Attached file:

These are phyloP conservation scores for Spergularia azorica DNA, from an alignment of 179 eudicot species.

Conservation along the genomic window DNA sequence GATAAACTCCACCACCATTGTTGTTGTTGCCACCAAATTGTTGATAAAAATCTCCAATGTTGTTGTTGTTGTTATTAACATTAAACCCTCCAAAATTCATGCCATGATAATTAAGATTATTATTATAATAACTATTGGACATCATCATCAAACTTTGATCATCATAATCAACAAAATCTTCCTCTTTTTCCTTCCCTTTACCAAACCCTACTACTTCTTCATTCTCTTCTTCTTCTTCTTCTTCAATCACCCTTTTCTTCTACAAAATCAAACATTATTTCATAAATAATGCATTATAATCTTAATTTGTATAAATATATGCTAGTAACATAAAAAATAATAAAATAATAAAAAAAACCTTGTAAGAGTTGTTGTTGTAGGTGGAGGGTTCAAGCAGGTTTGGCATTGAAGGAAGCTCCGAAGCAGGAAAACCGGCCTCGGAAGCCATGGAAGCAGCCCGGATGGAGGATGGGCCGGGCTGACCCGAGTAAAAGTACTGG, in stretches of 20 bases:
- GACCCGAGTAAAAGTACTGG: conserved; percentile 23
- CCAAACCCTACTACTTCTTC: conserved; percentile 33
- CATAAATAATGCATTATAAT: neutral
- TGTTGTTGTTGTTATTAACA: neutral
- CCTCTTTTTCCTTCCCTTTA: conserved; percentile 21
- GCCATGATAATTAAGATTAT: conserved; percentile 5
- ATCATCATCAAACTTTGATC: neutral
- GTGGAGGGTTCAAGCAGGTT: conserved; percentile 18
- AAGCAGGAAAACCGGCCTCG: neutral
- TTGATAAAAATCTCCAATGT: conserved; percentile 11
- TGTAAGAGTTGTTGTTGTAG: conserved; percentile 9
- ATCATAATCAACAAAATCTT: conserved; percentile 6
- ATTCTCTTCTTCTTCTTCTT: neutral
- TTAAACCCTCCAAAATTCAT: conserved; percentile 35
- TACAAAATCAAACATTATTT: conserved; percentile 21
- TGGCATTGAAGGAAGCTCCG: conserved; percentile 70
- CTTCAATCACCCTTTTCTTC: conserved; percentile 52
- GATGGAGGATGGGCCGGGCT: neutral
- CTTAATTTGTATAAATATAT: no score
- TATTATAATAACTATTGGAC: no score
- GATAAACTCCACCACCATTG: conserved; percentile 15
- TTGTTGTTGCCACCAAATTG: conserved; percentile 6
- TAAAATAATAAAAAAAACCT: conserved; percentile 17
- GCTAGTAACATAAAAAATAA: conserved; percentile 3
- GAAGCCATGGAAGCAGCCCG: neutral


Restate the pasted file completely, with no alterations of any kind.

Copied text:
These are phyloP conservation scores for Spergularia azorica DNA, from an alignment of 179 eudicot species.

Conservation along the genomic window DNA sequence GATAAACTCCACCACCATTGTTGTTGTTGCCACCAAATTGTTGATAAAAATCTCCAATGTTGTTGTTGTTGTTATTAACATTAAACCCTCCAAAATTCATGCCATGATAATTAAGATTATTATTATAATAACTATTGGACATCATCATCAAACTTTGATCATCATAATCAACAAAATCTTCCTCTTTTTCCTTCCCTTTACCAAACCCTACTACTTCTTCATTCTCTTCTTCTTCTTCTTCTTCAATCACCCTTTTCTTCTACAAAATCAAACATTATTTCATAAATAATGCATTATAATCTTAATTTGTATAAATATATGCTAGTAACATAAAAAATAATAAAATAATAAAAAAAACCTTGTAAGAGTTGTTGTTGTAGGTGGAGGGTTCAAGCAGGTTTGGCATTGAAGGAAGCTCCGAAGCAGGAAAACCGGCCTCGGAAGCCATGGAAGCAGCCCGGATGGAGGATGGGCCGGGCTGACCCGAGTAAAAGTACTGG, in stretches of 20 bases:
- GACCCGAGTAAAAGTACTGG: conserved; percentile 23
- CCAAACCCTACTACTTCTTC: conserved; percentile 33
- CATAAATAATGCATTATAAT: neutral
- TGTTGTTGTTGTTATTAACA: neutral
- CCTCTTTTTCCTTCCCTTTA: conserved; percentile 21
- GCCATGATAATTAAGATTAT: conserved; percentile 5
- ATCATCATCAAACTTTGATC: neutral
- GTGGAGGGTTCAAGCAGGTT: conserved; percentile 18
- AAGCAGGAAAACCGGCCTCG: neutral
- TTGATAAAAATCTCCAATGT: conserved; percentile 11
- TGTAAGAGTTGTTGTTGTAG: conserved; percentile 9
- ATCATAATCAACAAAATCTT: conserved; percentile 6
- ATTCTCTTCTTCTTCTTCTT: neutral
- TTAAACCCTCCAAAATTCAT: conserved; percentile 35
- TACAAAATCAAACATTATTT: conserved; percentile 21
- TGGCATTGAAGGAAGCTCCG: conserved; percentile 70
- CTTCAATCACCCTTTTCTTC: conserved; percentile 52
- GATGGAGGATGGGCCGGGCT: neutral
- CTTAATTTGTATAAATATAT: no score
- TATTATAATAACTATTGGAC: no score
- GATAAACTCCACCACCATTG: conserved; percentile 15
- TTGTTGTTGCCACCAAATTG: conserved; percentile 6
- TAAAATAATAAAAAAAACCT: conserved; percentile 17
- GCTAGTAACATAAAAAATAA: conserved; percentile 3
- GAAGCCATGGAAGCAGCCCG: neutral